Review Volume 11, Issue 2 pp 787—816
Impact of Apolipoprotein E gene polymorphism during normal and pathological conditions of the brain across the lifespan
- 1 Neuropathology Research, Biomedical Research Institute of New Jersey (BRInj), Cedar Knolls, NJ 07927, USA
- 2 MidAtlantic Neonatology Associates (MANA), Morristown, NJ 07960, USA
- 3 Atlantic Neuroscience Institute, Atlantic Health System (AHS), Overlook Medical Center, Summit, NJ 07901, USA
received: June 15, 2018 ; accepted: January 5, 2019 ; published: January 24, 2019 ;https://doi.org/10.18632/aging.101757
How to Cite
Copyright: Iacono and Feltis. This is an open‐access article distributed under the terms of the Creative Commons Attribution License (CC BY 3.0), which permits unrestricted use, distribution, and reproduction in any medium, provided the original author and source are credited.
The central nervous system (CNS) is the cellular substrate for the integration of complex, dynamic, constant, and simultaneous interactions among endogenous and exogenous stimuli across the entire human lifespan. Numerous studies on aging-related brain diseases show that some genes identified as risk factors for some of the most common neurodegenerative diseases - such as the allele 4 of APOE gene (APOE4) for Alzheimer’s disease (AD) - have a much earlier neuro-anatomical and neuro-physiological impact. The impact of APOE polymorphism appears in fact to start as early as youth and early-adult life. Intriguingly, though, those same genes associated with aging-related brain diseases seem to influence different aspects of the brain functioning much earlier actually, that is, even from the neonatal periods and earlier. The APOE4, an allele classically associated with later-life neurodegenerative disorders as AD, seems in fact to exert a series of very early effects on phenomena of neuroplasticity and synaptogenesis that begin from the earliest periods of life such as the fetal ones.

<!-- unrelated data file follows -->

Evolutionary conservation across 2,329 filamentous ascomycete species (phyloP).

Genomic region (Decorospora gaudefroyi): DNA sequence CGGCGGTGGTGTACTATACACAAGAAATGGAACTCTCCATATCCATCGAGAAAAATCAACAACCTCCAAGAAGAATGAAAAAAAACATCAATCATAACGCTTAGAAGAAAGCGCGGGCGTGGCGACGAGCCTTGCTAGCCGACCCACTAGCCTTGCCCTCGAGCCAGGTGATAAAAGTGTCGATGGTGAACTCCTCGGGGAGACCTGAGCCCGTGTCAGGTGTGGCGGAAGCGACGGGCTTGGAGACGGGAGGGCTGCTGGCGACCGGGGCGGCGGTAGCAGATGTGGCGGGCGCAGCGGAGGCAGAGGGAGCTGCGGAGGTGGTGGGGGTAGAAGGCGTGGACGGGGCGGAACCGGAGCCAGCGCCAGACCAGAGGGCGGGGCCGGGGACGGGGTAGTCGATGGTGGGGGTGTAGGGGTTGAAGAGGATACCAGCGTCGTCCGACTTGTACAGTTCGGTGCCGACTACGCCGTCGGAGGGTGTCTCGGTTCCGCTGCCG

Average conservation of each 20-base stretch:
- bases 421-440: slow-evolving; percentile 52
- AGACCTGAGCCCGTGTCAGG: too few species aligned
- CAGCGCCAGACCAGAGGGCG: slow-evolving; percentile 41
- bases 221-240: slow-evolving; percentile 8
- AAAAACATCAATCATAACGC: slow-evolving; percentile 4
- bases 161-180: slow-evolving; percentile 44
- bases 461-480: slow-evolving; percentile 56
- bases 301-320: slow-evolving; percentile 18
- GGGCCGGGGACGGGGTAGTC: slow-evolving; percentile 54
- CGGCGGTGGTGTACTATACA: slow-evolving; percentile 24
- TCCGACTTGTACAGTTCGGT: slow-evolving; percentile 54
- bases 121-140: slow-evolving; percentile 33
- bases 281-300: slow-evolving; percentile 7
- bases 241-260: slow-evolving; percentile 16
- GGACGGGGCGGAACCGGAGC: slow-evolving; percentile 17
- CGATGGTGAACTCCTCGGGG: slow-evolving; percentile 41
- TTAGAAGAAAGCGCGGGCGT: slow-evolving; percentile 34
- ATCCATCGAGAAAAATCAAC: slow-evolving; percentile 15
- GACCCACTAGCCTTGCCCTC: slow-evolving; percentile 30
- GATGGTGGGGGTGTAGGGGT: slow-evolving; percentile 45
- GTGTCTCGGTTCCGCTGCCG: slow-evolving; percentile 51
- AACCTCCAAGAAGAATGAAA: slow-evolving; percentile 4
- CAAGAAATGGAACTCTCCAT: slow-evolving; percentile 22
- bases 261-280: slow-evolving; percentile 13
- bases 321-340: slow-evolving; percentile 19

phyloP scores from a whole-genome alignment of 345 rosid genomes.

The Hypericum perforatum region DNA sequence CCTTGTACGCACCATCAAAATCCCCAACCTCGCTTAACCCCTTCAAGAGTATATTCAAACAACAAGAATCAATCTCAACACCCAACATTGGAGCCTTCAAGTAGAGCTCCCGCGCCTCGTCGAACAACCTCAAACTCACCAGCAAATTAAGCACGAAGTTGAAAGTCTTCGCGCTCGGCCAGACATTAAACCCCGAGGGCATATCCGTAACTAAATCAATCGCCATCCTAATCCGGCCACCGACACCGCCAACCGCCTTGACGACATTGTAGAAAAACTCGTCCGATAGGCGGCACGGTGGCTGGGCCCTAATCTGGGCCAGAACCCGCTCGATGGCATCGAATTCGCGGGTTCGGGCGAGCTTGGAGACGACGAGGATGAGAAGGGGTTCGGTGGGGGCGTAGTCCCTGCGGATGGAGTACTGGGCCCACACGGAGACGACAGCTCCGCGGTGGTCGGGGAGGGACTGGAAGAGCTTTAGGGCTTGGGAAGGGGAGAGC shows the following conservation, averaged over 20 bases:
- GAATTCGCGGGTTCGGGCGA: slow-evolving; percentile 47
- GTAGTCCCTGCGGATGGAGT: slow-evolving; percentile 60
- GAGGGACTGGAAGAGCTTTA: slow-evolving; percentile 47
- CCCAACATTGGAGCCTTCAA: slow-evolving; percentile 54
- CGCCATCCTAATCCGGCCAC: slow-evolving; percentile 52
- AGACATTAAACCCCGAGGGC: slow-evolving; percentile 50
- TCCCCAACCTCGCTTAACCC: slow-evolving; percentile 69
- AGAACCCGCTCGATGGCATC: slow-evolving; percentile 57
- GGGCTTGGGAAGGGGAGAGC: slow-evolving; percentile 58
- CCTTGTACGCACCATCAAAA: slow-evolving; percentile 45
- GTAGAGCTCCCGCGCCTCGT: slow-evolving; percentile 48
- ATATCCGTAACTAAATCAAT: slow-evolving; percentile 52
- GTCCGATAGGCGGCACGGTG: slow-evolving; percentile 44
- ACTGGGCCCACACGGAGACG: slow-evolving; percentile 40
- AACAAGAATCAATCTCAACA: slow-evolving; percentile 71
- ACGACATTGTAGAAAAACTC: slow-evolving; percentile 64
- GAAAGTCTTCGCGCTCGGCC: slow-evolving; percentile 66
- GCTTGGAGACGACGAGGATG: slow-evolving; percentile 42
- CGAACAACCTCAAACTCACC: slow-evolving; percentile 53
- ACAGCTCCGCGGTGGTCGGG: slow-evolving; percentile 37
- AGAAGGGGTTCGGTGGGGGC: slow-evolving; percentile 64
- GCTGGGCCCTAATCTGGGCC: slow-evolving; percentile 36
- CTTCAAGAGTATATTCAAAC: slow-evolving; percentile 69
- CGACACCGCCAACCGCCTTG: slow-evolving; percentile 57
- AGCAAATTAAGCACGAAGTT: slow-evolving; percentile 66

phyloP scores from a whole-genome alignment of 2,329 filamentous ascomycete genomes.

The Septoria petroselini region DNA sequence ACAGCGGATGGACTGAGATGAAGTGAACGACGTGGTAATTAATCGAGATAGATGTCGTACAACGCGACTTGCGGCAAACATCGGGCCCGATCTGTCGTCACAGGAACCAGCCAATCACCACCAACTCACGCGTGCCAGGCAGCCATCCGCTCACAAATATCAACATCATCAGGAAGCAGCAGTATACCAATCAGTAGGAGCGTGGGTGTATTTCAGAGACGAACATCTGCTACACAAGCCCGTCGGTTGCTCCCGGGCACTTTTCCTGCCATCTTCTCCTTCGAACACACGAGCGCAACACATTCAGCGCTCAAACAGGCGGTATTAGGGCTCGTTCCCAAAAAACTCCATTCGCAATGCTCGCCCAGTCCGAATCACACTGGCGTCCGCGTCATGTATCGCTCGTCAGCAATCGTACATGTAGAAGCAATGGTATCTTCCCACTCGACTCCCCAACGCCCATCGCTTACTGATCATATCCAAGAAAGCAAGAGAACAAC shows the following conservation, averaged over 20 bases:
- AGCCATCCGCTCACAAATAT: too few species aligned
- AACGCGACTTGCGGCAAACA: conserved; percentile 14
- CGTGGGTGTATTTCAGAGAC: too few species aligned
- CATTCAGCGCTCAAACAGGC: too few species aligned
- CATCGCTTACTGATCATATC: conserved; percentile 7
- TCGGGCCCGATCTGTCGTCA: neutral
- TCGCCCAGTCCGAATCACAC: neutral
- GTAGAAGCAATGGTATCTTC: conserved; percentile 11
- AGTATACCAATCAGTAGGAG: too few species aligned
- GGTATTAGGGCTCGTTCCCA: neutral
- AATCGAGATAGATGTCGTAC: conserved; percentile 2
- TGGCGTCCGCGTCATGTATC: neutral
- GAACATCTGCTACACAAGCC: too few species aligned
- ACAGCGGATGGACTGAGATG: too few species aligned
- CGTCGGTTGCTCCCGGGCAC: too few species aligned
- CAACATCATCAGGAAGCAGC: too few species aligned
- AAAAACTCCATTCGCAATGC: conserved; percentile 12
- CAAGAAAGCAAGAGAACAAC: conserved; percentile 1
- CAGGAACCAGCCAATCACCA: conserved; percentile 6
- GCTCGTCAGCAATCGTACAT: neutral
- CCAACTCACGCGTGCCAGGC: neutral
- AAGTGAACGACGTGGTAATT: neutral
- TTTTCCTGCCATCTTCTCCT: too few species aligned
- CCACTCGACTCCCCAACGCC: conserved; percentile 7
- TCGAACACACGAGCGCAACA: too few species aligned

We reviewed some of the findings supporting the hypothesis that APOE polymorphism is an early modifier of various neurobiological aspects across the entire human lifespan - from the in-utero to the centenarian life - during both normal and pathological conditions of the brain.